Some patients with severe acute respiratory syndrome coronavirus 2 (SARS-CoV-2) may present with acute neurological and psychiatric complications, notably altered mental states including new onset psychosis, dementia-like symptoms, and affective disorders, according to a nationwide, cross-specialty surveillance study published in Lancet Psychiatry. These findings may help direct research and policy efforts during the coronavirus disease 2019 (COVID-19) pandemic.
An online network of secure rapid-response case report notification portals, including the Association of British Neurologists, the British Association of Stroke Physicians, and the Royal College of Psychiatrists was developed during the global viral pandemic. Symptoms were categorized as cerebrovascular events (acute ischemic, hemorrhagic, or thrombotic vascular event involving the brain parenchyma or subarachnoid space), peripheral neurology (nerve roots, peripheral nerves, neuromuscular junction, or muscle), altered mental status (acute alteration in personality, behavior, cognition, or consciousness), or other symptoms. Data were collected in the United Kingdom between April 3 and April 26, 2020.
A total of 153 patients had acute neurological and psychiatric complications. Complete clinical data was only available for 82% of the patients. A majority of these patients (92%) had laboratory confirmed SARS-CoV-2, 4% met the criteria for a probable infection, and 4% met the criteria for a possible viral infection. The median age was 71 years (range, 23-94 years), which was consistent with coronavirus infected averages in the United Kingdom.
Of the 125 patients with full clinical records, 77 (62%) had a cerebrovascular event, 57 had an ischemic stroke, 9 had intracerebral hemorrhage, and 1 had central nervous system vasculitis. A third of patients (n=39) presented with an altered mental state, including 9 patients with unspecified encephalopathy, 7 with encephalitis, and 23 fulfilling the clinical definition for psychiatric diagnoses.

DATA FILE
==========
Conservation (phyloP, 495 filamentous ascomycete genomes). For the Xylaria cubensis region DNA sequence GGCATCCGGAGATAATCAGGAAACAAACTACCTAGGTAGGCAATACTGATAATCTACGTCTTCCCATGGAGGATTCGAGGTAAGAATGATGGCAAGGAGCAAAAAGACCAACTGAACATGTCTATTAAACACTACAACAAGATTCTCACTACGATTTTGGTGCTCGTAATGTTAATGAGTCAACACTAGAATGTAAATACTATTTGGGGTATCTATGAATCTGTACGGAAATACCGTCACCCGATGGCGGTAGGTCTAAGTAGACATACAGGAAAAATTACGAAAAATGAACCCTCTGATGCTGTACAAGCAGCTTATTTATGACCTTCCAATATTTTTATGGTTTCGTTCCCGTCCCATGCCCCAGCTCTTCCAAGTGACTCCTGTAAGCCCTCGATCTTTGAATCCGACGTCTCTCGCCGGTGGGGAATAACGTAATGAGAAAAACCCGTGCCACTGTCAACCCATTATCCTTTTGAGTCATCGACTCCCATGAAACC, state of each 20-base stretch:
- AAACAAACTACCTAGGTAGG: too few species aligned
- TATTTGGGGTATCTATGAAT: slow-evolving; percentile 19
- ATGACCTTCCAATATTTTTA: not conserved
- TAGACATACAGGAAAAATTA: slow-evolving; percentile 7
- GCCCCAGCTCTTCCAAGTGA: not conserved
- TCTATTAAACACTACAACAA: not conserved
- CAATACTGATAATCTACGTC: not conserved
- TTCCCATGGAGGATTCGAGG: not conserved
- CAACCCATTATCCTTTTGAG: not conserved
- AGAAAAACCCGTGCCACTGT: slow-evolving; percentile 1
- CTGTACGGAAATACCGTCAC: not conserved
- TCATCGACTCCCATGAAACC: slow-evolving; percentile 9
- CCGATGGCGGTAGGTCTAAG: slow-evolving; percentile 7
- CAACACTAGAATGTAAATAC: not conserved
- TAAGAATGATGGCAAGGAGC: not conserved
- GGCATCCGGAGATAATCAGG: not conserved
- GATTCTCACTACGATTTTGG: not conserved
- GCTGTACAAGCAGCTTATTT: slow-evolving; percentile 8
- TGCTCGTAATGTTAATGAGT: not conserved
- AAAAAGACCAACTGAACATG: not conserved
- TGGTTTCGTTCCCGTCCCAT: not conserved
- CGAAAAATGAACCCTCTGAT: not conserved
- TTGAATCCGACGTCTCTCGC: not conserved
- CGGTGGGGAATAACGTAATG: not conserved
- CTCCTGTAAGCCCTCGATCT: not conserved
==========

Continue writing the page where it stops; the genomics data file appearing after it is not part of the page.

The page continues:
For the 23 patients meeting the requirement for a psychiatric diagnosis, 10 had new onset psychosis, 6 had a dementia-like neurocognitive syndrome, and 4 had an affective disorder. Of these patients, only 9% of the observed symptoms were exacerbations of existing conditions. Nearly half (49%) of the patients with altered mental state and 18% of the patients with a cerebrovascular event were under 60 years of age.
A potential limitation of this study was the amalgamation of data types, as the included information was both retrospectively and prospectively collected. Furthermore, symptoms were reported by a range of clinicians with differing specialties (stroke physicians, neurologists, psychiatrists, neuropsychiatrists, acute medicine physicians, and general practitioners), which may have introduced some bias.
The researchers observed that a disproportionate number of neuropsychiatric symptoms were more common for younger patients and cerebrovascular complications were seen among older patients. They concluded, “Our nationwide, clinicianreported cohort approach provides valuable and timely information that is urgently needed by clinicians, researchers, and funders to inform the immediate next steps in COVID19 neuroscience-related research and health policy planning.”
Disclosure: Multiple authors declared affiliations with industry. Please refer to the original article for a full list of disclosures.
Varatharaj A, Thomas N, Ellul M A, et al. Neurological and neuropsychiatric complications of COVID-19 in 153 patients: a UK-wide surveillance study [Published online June 25, 2020]. Lancet Psych. doi:10.1016/S2215-0366(20)30287-X.
This article originally appeared on Psychiatry Advisor